There is a masculinity crisis in Australia. Well, that’s what you would think if you had been reading the newspapers in Sydney. The city has seen an increase in drunken violence, resulting in yet another young man’s death. Men, intoxicated and feeling invincible, lash out without warning and without cause. With one punch to another man’s head, they take the life of an innocent bystander.
As a woman who doesn’t work closely with the personal lives of men, I’m not going to claim that I’m an expert on the subject of masculinity. However I can’t help but despair at what is happening to our partners, our brothers, our sons, and our friends.
Our men are not safe on the streets. What should just be a fun night out on the town with their mates isn’t guaranteed to end in a taxi home at 4am laughing at each other’s bad pick up moves. Instead, there’s a chance that you receive a phone call from the police or a family member, informing you that they are lying in a hospital bed in a critical condition. Or on the flipside, that they have been arrested after violently assaulting an innocent man, leaving that man on the brink of death.
From a casual observer’s point of view, it would seem that this rise in drunken assaults is occurring alongside the increase in steroid use and the prevalence of body image issues for men. Many others have written on the blurring of gender roles in today’s society and the potential effect that this may be having on our men. Rather than asserting their masculinity through being the breadwinner for their family, there is more pressure now to do this through bulking up at the gym and intimidating other men physically, whether that be through size or attitude.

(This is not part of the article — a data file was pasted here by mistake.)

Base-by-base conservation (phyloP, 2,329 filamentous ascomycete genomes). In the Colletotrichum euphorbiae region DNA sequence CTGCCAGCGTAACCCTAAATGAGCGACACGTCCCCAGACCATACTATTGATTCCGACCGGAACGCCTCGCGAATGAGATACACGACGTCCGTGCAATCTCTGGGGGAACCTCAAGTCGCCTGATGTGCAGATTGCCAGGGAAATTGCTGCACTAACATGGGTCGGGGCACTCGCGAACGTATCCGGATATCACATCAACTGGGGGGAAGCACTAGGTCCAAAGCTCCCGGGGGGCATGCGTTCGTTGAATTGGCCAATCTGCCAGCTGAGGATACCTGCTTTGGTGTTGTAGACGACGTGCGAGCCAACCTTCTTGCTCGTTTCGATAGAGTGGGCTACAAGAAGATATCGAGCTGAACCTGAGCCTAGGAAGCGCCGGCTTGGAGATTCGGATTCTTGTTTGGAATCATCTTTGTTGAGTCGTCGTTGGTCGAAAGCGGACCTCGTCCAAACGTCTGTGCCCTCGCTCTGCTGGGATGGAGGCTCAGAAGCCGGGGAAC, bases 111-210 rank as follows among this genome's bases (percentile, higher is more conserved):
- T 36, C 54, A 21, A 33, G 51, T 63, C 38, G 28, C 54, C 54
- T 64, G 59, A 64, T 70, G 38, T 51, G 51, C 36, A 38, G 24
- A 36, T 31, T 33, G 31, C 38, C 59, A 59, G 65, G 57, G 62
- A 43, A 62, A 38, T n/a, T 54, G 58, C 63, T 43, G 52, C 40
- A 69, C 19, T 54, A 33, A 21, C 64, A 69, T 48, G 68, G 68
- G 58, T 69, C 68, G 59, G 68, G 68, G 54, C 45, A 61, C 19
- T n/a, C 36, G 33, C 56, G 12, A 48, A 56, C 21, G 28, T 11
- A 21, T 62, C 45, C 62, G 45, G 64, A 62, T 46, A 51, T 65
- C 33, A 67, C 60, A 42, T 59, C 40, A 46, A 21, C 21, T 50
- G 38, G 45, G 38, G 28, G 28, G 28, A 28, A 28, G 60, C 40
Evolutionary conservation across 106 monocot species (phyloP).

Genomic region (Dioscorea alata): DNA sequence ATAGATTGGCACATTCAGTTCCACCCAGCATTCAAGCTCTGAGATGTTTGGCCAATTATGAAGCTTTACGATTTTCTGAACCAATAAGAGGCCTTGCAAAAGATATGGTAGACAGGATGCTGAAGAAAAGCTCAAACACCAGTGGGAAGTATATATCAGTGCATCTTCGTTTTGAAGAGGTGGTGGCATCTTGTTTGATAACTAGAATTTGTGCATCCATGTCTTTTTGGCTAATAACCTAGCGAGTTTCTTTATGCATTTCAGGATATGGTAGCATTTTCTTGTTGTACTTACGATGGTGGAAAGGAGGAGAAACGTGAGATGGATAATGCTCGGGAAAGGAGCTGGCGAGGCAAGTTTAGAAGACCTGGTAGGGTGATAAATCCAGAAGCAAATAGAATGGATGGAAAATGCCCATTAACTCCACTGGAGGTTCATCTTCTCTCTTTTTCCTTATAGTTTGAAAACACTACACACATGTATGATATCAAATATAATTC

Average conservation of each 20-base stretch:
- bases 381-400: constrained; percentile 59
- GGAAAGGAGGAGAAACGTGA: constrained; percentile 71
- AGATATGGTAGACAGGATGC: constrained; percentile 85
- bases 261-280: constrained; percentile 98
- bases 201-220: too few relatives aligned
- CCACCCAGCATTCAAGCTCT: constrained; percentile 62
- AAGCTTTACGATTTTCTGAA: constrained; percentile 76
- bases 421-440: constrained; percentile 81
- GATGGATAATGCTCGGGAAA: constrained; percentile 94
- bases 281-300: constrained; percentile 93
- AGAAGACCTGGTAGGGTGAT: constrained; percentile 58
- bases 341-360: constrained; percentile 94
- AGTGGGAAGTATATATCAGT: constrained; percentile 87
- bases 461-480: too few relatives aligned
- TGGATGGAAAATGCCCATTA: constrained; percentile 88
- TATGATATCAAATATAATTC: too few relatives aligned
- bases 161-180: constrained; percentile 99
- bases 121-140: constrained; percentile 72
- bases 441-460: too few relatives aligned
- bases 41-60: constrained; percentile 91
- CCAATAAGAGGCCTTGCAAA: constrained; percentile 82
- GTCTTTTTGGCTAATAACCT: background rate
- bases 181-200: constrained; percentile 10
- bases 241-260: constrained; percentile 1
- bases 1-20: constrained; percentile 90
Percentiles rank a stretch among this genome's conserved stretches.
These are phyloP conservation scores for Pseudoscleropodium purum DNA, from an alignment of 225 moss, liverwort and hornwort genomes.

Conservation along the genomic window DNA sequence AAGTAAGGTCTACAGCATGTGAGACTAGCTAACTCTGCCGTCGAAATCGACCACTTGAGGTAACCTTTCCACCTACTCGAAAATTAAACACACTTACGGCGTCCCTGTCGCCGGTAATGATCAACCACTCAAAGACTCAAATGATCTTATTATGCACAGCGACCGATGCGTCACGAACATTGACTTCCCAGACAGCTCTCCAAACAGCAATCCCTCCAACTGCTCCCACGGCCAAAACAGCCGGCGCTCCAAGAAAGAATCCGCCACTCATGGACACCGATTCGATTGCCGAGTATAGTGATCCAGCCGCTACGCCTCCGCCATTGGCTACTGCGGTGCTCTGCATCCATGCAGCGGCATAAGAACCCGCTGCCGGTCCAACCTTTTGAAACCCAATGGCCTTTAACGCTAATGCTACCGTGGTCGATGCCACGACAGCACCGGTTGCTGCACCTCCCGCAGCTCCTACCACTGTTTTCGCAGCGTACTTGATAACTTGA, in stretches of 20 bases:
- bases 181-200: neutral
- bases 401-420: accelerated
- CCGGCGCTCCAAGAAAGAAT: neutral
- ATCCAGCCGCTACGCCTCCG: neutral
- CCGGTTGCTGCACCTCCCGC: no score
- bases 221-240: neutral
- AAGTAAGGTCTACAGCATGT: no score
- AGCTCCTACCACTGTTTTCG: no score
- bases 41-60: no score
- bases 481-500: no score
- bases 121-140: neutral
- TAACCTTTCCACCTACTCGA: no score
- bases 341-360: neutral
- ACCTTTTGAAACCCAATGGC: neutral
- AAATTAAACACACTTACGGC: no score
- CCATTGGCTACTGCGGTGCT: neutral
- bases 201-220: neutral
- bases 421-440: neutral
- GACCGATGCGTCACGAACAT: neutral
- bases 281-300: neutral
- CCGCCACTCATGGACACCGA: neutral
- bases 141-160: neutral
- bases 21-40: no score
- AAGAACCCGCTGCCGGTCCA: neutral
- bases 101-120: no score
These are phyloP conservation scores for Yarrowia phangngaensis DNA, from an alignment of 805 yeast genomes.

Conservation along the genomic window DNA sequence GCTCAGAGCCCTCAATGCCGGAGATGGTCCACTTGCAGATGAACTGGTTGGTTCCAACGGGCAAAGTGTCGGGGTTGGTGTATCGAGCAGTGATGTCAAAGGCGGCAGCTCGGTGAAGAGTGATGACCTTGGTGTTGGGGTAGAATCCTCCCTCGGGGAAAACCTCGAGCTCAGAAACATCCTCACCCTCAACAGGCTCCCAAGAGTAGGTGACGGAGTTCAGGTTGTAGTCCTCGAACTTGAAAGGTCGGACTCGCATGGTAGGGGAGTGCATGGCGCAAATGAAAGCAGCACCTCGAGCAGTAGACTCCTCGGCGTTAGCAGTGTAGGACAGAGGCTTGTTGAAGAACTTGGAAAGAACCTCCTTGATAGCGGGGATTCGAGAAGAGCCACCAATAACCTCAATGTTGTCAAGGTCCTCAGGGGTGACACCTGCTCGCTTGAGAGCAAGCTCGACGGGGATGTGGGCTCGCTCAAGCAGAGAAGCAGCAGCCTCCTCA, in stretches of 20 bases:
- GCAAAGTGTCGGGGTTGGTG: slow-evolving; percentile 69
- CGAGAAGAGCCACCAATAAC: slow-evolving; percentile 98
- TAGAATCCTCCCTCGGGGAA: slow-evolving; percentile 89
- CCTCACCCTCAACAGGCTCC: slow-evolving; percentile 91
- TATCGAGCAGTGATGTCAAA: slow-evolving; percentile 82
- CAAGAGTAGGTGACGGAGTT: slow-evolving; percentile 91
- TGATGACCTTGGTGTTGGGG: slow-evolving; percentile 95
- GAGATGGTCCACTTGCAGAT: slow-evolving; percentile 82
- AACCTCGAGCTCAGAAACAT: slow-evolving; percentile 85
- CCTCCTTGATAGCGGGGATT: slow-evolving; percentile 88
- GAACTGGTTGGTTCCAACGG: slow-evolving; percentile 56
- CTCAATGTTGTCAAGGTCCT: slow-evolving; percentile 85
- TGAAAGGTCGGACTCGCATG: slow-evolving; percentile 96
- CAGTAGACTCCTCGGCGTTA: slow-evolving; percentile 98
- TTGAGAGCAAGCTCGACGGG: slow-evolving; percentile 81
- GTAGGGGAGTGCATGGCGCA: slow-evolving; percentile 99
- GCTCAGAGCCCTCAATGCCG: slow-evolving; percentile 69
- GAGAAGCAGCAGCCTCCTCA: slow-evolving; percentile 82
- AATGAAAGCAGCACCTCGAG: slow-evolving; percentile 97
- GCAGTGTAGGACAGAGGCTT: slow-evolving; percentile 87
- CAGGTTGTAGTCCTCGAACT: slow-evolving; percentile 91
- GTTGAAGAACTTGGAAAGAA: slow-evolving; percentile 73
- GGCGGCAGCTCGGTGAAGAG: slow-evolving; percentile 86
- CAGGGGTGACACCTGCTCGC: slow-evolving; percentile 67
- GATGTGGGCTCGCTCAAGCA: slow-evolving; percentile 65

Men in our society are regressing back to animalistic demonstrations of dominance and ego, and if we follow the same biology, it boils down to impressing women. But does this impress us anymore? For a lot of women, the alpha male type probably does. However in today’s society, where we are striving for gender equality in the workplace and at home, we want our men to share more of the day-to-day burden of child-raising and housework, and support our careers as well.
Our expectations of men’s roles have also changed. As partners and fathers, we no longer expect them to just bring home a fat paycheck every week, but we want them to have a hands-on role in ensuring that our children grow up to be well-adjusted, independent and caring people. As women and as a society, we should be holding the ideal of men to be nurturing, kind and thoughtful, and socially persecuting those that think that violence and aggressive behaviour are acceptable.
We need to call out those men – our partners, our sons, our brothers, and our friends – that think it’s OK to bully and intimidate others. Men need to do this for each other too, and insist if their mate is being a dickhead. And if there is an underlying problem with alcohol, we need to encourage them to seek treatment.
Even if some men want to regress back to these demonstrations of masculinity, we need to show that society has evolved and this is just not how it works anymore.
* Image courtesy of smh.com.au